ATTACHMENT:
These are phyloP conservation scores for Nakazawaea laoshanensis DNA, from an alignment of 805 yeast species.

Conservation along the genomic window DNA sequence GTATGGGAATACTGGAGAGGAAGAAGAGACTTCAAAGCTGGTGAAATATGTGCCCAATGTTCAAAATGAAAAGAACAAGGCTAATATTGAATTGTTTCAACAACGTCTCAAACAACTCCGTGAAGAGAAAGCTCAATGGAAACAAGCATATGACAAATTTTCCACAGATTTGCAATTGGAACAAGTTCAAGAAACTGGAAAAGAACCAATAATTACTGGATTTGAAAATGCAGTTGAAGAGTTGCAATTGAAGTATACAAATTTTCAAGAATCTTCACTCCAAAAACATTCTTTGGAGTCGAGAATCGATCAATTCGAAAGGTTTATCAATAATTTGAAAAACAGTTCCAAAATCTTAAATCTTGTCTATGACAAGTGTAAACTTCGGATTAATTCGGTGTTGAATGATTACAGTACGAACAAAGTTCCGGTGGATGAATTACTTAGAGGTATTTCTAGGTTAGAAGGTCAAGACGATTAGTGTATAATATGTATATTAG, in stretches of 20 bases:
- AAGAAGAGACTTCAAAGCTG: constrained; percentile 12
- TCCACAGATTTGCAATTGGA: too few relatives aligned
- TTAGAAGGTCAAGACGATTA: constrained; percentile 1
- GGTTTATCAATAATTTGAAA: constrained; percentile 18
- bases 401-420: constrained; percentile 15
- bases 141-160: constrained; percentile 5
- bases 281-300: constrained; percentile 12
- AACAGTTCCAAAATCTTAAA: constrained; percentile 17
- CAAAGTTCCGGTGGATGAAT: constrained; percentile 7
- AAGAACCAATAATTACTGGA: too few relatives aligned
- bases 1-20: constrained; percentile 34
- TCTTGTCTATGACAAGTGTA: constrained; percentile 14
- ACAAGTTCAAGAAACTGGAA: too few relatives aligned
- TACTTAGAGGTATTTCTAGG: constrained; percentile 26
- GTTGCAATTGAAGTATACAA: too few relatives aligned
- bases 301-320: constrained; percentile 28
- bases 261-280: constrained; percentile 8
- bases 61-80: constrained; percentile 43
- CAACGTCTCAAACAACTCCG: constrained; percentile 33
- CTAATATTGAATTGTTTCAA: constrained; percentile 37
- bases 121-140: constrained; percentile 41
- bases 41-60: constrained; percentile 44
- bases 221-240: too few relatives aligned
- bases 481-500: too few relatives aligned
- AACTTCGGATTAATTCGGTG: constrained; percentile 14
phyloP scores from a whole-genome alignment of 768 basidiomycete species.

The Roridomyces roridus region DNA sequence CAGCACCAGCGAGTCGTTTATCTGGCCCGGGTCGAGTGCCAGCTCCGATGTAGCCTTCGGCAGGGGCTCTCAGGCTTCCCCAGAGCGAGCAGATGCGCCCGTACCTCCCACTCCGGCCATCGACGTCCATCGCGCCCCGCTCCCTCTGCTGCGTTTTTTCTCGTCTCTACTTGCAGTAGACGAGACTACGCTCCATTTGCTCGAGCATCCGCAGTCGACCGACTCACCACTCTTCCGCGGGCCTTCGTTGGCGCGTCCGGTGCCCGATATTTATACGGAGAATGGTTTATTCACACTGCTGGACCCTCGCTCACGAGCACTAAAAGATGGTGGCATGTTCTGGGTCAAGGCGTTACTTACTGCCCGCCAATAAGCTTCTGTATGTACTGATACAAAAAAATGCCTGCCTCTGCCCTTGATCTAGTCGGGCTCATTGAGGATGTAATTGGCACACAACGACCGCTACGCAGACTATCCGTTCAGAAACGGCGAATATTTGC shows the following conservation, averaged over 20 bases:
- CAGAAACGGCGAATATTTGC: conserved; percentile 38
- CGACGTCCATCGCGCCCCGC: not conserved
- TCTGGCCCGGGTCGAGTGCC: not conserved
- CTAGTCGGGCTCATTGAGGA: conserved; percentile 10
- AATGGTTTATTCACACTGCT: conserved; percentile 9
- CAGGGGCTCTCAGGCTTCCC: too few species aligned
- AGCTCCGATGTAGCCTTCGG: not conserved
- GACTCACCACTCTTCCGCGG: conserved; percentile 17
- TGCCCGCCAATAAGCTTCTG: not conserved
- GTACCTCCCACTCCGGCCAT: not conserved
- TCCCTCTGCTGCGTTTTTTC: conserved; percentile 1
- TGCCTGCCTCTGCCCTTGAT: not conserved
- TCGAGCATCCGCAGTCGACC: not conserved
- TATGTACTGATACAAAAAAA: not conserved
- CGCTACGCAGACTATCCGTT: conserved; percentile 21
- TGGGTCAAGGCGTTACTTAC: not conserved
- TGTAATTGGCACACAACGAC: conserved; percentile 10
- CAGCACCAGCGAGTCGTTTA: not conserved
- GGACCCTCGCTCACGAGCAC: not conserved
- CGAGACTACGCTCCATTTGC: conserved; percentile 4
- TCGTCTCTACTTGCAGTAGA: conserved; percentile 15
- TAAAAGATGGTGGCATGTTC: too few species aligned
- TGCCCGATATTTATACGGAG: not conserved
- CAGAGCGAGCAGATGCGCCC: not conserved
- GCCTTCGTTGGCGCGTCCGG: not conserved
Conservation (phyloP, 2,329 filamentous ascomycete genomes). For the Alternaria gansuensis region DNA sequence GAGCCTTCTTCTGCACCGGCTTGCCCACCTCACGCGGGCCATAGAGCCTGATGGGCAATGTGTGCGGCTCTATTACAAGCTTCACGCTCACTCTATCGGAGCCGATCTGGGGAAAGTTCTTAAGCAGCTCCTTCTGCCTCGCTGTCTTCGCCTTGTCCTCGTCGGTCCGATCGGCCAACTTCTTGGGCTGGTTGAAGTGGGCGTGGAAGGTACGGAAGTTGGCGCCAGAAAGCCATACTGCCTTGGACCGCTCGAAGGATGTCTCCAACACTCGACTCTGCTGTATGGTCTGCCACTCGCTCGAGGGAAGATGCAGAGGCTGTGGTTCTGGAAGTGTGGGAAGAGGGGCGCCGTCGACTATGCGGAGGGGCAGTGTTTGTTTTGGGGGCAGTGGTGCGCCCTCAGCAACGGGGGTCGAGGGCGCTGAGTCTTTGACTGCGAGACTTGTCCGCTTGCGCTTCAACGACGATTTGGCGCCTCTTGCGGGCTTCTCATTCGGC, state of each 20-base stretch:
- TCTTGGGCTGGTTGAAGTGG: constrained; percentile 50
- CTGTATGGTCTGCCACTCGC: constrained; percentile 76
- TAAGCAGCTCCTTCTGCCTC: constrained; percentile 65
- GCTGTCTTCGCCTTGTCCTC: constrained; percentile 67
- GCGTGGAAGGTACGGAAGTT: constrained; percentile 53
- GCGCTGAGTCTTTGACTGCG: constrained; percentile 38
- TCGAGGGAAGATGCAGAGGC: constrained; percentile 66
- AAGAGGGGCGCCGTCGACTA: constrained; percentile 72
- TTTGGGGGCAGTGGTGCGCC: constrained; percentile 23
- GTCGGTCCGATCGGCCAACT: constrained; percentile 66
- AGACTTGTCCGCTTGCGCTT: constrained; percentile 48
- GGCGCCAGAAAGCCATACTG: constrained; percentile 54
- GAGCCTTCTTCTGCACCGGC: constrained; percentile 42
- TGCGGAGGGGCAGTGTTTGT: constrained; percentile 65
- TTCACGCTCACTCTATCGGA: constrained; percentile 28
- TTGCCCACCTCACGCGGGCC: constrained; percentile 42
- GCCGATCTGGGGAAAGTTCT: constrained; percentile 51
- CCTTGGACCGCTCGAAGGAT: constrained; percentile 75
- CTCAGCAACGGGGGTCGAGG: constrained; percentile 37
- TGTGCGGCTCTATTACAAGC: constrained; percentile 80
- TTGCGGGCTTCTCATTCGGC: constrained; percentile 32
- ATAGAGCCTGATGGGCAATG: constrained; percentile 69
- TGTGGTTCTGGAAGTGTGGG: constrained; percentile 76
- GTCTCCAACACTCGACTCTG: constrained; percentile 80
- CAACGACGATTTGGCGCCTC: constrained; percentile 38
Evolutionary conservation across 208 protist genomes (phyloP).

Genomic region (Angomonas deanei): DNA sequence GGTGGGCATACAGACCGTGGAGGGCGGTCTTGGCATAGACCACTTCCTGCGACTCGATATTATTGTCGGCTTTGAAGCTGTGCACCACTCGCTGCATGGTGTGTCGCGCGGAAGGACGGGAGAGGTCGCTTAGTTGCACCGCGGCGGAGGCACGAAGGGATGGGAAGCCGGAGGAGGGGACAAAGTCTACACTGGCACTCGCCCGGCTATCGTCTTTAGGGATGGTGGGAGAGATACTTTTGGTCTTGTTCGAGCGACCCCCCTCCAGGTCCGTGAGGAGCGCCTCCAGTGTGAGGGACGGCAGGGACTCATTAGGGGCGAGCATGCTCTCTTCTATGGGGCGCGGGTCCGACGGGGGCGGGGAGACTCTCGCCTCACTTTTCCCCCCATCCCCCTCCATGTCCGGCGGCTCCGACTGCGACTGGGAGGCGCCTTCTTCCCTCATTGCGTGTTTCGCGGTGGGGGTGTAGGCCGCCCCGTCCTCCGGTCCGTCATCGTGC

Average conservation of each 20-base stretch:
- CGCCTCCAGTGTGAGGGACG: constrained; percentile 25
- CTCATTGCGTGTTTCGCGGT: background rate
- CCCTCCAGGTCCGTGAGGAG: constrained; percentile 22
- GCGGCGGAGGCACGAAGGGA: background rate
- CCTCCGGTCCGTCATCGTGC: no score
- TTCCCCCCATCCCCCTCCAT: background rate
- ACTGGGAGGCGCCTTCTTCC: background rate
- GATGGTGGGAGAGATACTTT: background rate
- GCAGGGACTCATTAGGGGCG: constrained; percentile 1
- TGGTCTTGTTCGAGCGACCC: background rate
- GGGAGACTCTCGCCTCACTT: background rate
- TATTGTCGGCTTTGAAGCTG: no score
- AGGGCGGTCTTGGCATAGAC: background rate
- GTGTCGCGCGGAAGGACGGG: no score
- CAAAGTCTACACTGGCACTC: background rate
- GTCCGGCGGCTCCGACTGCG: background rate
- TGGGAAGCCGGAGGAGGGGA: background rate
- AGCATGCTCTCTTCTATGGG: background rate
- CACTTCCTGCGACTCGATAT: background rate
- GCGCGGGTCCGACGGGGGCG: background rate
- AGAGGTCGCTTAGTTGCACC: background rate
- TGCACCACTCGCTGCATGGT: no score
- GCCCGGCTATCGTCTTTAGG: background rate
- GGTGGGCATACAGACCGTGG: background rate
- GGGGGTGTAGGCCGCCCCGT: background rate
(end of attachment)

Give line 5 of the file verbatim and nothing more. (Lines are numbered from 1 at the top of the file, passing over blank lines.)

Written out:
- TTAGAAGGTCAAGACGATTA: constrained; percentile 1